PLSC 270: Capitalism: Success, Crisis, and Reform

Lecture 13

 - The Mortgage Meltdown in Cleveland


Professor Rae discusses the subprime mortgage crisis. Major actors are presented and analyzed, including homebuyers, brokers, appraisers, lenders, i-banks, and rating and government agencies. Major actors’ incentives and risks are assessed. Professor Rae also presents a brief history of government involvement in mortgage markets. Deregulation of the industry and its consequences are explored, and Professor Rae facilitates a discussion on apportioning blame for the collapse of the U.S. housing market.

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Capitalism: Success, Crisis, and Reform

PLSC 270 - Lecture 13 - The Mortgage Meltdown in Cleveland

Chapter 1. Introduction: The Mortgage Meltdown in Cleveland [00:00:00]

Professor Douglas W. Rae: What I’d like to do this morning is spend eight or ten minutes with a few slides that are framing and background to the case. And then I’m going to ask Nancy Hite to impersonate Sharon Oster, with the flying chalk on the board, and I’m going to come around and talk to all of you about the case. And we’ll work it through B school style. When you look at the institutions involved in the mortgage system, don’t assume that they were designed brilliantly, or that they were thought out from beginning to end. The concept of “kluge,” is that in your vocabulary? Tim, is that, “kluge,” is that a — hands up if “kluge” is familiar. I’m not going to get anywhere with that idea. “Kluge” means things that are complex and badly designed. And there’s a wonderful book by Gary Marcus called Kluge, which is about badly designed stuff, from economic institutions; to human memory; to the human spine, which is a highly error-prone structure, and is as it is not because evolution said, “What’s the very best support column I can make for a bipedal creature?” but, “What’s the best I can do by evolving from a four-legged to a two-legged creature?” And the spine shows all kinds of design imperfections that are attributable to the fact that it evolved in a horizontal plain and then was readapted in a vertical plain.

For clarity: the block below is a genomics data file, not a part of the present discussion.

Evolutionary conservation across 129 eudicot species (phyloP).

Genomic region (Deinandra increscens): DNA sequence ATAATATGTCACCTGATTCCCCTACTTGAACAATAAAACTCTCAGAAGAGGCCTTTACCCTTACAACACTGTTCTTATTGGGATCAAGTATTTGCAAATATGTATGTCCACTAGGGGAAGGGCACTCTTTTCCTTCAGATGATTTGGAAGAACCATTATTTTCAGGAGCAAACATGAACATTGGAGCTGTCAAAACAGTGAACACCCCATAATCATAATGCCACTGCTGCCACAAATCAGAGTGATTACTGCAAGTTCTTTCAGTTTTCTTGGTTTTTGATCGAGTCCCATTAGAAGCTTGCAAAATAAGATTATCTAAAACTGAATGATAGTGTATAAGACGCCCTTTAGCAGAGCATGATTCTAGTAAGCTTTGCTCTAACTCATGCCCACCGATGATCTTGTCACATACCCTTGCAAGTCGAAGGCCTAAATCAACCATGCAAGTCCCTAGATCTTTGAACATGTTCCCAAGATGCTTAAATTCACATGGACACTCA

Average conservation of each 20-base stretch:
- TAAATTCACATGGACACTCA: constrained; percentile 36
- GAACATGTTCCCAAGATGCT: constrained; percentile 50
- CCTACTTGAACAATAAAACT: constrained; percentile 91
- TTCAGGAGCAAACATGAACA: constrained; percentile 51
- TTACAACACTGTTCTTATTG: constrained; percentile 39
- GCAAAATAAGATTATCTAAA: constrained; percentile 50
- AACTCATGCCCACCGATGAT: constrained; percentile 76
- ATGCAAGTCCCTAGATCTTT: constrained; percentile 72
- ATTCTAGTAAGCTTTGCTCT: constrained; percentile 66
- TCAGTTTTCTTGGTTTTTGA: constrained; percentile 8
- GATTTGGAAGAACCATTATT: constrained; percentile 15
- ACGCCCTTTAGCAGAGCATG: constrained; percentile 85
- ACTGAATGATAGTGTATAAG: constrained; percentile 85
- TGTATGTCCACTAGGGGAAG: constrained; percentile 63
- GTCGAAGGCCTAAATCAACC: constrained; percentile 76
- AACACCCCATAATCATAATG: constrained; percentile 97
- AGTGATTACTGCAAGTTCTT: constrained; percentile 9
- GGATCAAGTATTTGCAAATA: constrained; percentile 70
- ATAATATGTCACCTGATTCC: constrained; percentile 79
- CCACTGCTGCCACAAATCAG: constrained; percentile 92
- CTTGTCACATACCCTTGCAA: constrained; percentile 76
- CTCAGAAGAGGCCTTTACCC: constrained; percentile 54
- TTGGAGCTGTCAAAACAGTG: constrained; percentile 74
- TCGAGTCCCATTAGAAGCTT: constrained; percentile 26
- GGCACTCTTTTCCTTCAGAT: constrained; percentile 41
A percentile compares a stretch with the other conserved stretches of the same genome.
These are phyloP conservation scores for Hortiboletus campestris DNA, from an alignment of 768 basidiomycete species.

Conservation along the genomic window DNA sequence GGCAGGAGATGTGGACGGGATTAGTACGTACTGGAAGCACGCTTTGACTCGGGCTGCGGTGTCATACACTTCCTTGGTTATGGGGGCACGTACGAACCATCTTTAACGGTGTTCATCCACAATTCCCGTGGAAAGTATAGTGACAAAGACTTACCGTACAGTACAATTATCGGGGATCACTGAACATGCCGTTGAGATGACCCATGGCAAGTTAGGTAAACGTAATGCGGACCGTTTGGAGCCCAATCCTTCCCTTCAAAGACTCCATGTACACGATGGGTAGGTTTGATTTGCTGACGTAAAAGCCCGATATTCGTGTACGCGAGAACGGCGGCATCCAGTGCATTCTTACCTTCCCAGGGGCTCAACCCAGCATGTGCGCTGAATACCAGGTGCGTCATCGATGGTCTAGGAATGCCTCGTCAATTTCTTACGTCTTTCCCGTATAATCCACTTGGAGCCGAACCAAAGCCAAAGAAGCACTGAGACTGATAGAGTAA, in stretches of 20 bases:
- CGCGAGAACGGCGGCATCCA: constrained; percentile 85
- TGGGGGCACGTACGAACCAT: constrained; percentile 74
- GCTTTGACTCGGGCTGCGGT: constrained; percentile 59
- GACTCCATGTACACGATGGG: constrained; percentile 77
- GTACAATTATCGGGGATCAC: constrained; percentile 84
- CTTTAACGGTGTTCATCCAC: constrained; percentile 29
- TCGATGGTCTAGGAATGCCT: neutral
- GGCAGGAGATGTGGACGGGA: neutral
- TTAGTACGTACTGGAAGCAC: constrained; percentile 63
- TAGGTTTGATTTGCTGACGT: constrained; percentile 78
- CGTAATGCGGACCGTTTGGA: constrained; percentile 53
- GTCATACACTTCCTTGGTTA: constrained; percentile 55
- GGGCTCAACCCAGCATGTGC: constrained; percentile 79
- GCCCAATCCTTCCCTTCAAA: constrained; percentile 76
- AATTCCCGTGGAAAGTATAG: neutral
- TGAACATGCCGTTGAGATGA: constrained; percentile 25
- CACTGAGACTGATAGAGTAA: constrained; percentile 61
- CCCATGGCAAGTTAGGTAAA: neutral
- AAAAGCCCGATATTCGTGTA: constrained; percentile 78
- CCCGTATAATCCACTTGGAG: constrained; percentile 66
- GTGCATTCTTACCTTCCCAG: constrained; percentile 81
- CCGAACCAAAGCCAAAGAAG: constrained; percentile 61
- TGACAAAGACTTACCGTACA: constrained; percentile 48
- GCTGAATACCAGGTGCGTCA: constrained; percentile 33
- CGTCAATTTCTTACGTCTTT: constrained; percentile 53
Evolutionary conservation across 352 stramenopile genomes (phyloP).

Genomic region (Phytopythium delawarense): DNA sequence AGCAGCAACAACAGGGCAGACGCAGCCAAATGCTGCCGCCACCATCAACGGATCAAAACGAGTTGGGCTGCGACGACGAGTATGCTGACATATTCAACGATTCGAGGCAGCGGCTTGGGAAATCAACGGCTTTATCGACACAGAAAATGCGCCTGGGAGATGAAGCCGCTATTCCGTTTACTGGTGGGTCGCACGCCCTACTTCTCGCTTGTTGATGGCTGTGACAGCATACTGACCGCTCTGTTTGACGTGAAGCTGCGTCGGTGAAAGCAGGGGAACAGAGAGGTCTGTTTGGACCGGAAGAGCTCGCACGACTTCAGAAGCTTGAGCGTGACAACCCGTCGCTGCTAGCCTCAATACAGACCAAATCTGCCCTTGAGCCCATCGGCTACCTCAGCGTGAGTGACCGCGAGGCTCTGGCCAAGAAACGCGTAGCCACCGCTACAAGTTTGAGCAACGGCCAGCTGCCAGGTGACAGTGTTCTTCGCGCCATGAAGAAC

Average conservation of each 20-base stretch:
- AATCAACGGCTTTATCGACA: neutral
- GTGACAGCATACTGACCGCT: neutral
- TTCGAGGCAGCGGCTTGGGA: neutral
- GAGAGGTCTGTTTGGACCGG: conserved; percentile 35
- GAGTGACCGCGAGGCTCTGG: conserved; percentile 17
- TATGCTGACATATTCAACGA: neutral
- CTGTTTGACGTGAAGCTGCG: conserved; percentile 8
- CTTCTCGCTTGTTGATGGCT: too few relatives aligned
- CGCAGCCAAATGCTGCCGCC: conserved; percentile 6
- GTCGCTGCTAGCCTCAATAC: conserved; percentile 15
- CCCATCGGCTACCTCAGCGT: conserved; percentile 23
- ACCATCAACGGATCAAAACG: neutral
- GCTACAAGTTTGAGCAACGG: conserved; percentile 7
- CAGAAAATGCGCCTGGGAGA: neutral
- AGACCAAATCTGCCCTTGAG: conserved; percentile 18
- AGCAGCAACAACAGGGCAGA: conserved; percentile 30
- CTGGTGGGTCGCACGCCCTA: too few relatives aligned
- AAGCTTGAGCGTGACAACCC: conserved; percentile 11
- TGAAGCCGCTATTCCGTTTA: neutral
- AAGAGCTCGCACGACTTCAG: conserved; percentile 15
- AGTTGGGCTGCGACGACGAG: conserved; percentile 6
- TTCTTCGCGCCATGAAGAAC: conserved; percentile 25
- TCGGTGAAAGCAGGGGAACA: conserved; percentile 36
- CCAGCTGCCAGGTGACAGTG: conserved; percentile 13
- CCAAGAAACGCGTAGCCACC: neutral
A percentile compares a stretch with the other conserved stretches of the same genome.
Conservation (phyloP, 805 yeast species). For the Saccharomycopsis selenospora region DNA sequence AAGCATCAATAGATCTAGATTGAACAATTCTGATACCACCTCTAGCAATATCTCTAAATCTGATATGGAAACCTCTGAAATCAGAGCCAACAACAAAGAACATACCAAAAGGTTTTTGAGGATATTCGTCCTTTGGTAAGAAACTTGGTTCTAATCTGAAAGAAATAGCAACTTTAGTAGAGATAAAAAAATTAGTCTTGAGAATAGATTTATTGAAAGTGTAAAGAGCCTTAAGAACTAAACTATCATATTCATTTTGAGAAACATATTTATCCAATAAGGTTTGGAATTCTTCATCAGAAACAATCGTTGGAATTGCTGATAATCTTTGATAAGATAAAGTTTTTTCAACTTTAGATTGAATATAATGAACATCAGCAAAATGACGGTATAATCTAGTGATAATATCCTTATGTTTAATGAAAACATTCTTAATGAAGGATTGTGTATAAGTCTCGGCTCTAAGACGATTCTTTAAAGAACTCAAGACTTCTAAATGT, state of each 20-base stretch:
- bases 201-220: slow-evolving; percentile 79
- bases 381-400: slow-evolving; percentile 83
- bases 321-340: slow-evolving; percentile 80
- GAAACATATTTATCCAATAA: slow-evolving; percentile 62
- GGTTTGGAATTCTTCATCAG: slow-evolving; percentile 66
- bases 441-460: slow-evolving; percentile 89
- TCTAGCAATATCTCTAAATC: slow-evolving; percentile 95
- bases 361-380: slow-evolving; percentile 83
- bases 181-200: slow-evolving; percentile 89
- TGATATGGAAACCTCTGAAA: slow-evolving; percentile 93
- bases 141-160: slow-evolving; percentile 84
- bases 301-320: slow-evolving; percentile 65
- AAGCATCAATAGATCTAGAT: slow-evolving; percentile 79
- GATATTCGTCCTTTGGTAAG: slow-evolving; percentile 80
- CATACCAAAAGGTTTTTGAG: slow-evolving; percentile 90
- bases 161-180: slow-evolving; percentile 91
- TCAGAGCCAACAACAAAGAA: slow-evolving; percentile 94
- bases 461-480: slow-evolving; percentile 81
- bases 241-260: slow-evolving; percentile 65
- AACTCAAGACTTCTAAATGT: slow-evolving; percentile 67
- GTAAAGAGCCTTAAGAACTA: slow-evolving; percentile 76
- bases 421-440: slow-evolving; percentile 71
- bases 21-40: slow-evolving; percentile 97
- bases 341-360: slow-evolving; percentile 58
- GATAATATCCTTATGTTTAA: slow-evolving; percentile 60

And the institutions at play in, what Posner calls the Depression of ‘08, and what most of us call the Recession of 08/’09, though it is, perhaps, the mother of all recessions, it has not actually obtained the depth of unemployment and under-utilization of plant and equipment that would match up with the one in the 1930s. Of course, we could still get there. It is possible that it is now 1931 and another dip is out there. I don’t think that but there are those, including Will Goetzmann, who we saw a few days ago, who speculate that it might be so.